The Impact of Social Investment Funds on Social Capital and Violence Evaluation of the Peace and Development Regional Programmes in Colombia Luca PELLERANO Oxford Policy Management, Oxford Institute for Fiscal Studies, London Perspectives on Impact Evaluation. Cairo, 1st April 2009
Introduction • There is an increasing need to evaluate the effects of social interventions on a broad set of “socio-cultural” dimensions that exceed the traditional socioeconomic variables: • values, aptitudes, perceptions, motivations, capabilities, empowerment • relationships, networks, social capital • Impact evaluation in this domain is extremely challenging as: • Socio-cultural changes are often regarded at as unexpected effects • As the analysis moves in the domain of the “intangibles”, the evaluation must be driven my a multi method and multidisciplinary approach. • Social Investment Funds (SIFs) make of their potential effects on the community social structure one of their main points of strength. • They are based on a bottom up participatory approach that is expected to strengthen and regenerate the social fabric within the community (Rao and Ibáñez, 2005). • They have been introduced in the context of violence, particularly in Latin America (i.e Brazil, Jamaica), as a means to increase social cohesion and reduce social conflict (Luengas and Ruprah, 2008). • In this work (Guarin et al, 2008; Attanasio et al, 2008): • We evaluate the effect of a Social-Fund-type intervention in Colombia on social capital and conflict management • We explore innovative methodological options for the measurement and evaluation of “socio cultural” dimensions.
Colombia. The Peace and Development Regional Programmes • Colombia has been affected by a complex civil conflict along the whole course of its recent history. Internal displacement is one of the most evident consequences. • While the drivers of the conflict have evolved with time (political violence, control over natural resources, coca), and the intensity seem to have lessened in recent years, violence still affects many rural areas of the country, in a very clustered way. • The Peace and Development Regional Programmes (PRDPs): • Are networks of grassroots organizations that were formed under the auspices of the civil society (labour unions, the church, private firms) in some of the most poor and violent areas of Colombia. • Aim at building conditions of peace and development in these regions, claiming that peace is the result of equitable and inclusive models of development. • Affirm the principle of protecting life and promoting human dignity before everything else. • Support development processes informed by environmental sustainability, equity, solidarity and participatory democracy.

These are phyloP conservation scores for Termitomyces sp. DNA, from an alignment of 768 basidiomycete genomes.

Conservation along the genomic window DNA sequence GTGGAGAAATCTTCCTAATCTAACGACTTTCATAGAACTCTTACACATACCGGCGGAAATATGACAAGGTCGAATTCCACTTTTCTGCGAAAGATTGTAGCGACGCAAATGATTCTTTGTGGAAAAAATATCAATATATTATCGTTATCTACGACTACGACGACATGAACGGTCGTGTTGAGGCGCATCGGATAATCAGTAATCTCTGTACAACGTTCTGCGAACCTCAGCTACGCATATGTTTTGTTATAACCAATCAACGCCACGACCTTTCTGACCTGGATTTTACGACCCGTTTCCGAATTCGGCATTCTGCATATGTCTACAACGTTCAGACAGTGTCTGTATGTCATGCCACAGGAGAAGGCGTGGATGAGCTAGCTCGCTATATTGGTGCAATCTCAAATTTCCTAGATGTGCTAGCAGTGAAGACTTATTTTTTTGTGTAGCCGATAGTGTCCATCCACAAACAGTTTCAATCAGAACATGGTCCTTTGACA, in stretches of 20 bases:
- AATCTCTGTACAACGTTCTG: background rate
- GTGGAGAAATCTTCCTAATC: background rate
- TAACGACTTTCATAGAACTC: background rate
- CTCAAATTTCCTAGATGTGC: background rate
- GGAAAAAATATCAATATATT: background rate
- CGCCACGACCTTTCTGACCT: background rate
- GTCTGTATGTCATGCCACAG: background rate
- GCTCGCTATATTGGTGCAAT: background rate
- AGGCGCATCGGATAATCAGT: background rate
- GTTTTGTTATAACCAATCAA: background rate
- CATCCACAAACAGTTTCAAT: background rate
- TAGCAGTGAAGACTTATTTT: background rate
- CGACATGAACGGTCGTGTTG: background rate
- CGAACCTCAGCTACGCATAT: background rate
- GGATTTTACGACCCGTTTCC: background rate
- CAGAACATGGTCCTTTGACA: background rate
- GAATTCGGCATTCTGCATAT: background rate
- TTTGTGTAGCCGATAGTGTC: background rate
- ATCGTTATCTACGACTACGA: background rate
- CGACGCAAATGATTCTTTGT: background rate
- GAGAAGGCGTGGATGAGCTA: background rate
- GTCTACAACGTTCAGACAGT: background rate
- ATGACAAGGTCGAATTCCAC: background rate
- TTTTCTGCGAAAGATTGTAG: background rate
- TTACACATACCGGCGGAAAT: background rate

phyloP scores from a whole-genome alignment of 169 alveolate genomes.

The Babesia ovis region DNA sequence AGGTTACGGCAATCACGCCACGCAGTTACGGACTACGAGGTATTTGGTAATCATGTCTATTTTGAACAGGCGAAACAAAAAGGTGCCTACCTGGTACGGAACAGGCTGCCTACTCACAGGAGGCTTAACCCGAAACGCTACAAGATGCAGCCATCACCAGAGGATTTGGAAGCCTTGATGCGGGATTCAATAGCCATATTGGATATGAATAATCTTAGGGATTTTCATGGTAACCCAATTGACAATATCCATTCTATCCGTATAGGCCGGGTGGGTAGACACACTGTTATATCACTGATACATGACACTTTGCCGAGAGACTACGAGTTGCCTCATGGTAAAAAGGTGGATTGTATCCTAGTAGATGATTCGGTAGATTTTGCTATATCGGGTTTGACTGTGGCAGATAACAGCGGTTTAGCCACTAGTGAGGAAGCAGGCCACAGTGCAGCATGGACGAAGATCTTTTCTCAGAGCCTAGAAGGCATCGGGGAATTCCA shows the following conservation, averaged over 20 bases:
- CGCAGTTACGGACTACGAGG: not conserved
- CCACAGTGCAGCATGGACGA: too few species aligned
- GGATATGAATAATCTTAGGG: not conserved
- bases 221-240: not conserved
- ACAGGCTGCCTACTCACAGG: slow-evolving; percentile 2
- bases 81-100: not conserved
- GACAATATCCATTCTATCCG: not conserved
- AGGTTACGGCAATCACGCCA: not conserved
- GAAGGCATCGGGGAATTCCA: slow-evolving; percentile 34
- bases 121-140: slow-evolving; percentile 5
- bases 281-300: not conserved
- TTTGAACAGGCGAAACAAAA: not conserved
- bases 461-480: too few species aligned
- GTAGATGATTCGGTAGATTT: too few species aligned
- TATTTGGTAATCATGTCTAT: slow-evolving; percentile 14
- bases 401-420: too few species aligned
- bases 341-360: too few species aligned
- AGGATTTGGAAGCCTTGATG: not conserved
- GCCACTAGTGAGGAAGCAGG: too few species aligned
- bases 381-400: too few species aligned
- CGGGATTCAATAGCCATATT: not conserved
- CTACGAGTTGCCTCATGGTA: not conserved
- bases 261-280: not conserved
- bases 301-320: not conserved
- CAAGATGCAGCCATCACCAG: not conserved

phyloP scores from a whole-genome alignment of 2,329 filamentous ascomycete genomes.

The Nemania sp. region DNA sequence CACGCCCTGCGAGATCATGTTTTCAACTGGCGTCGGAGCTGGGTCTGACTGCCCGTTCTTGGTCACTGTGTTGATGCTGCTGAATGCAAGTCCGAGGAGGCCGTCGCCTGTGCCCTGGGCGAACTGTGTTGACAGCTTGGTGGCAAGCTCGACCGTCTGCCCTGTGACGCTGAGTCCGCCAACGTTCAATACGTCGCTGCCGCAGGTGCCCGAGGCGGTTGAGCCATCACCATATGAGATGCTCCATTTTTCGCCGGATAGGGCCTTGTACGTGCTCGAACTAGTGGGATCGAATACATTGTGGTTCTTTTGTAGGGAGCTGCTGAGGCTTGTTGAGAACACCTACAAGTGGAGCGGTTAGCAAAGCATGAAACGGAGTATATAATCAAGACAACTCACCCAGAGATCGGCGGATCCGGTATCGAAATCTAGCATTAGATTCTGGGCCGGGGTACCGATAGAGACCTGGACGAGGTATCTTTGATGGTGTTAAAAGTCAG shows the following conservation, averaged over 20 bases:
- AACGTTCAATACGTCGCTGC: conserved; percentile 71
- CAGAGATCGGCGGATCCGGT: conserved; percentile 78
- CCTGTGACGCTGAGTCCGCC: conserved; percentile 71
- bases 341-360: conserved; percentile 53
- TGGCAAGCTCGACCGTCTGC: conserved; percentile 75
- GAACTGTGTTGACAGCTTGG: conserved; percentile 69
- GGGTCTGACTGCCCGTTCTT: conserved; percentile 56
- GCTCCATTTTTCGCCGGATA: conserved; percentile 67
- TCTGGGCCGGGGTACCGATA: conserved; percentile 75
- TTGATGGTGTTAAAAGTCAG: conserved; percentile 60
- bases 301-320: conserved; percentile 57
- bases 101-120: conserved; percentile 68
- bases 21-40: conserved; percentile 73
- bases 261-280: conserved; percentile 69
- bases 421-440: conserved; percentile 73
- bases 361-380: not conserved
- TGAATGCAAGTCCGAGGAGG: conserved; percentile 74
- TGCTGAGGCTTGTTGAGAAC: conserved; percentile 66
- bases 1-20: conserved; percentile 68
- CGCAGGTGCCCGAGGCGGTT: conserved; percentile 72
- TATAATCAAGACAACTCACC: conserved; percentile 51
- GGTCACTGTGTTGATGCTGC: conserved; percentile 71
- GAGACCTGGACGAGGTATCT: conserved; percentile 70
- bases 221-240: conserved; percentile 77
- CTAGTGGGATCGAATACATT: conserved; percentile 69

The Peace and Development Regional Programmes • Since 2002, 6 PRDPs have been supported by the National Government, the World Bank (Paz y Desarrollo) and the European Union (Laboratorios de Paz), with a total investment of around more than 80 million Euros. • The PRDPs work basically as a Social Fund, financing a basket of projects along three main axes: • Productive Projects • Institutional Development Projects • Human Rights Projects • The PRDPs are developed around a bottom up approach. Projects are promoted, formulated and executed by grassroots organizations in a participatory way. They and express the own plans and priorities of the local communities. • Projects have an average duration of 2 years and benefit on average 300 beneficiaries, who are normally members of the grassroots organizations. 125 Municipalities, 9 Departments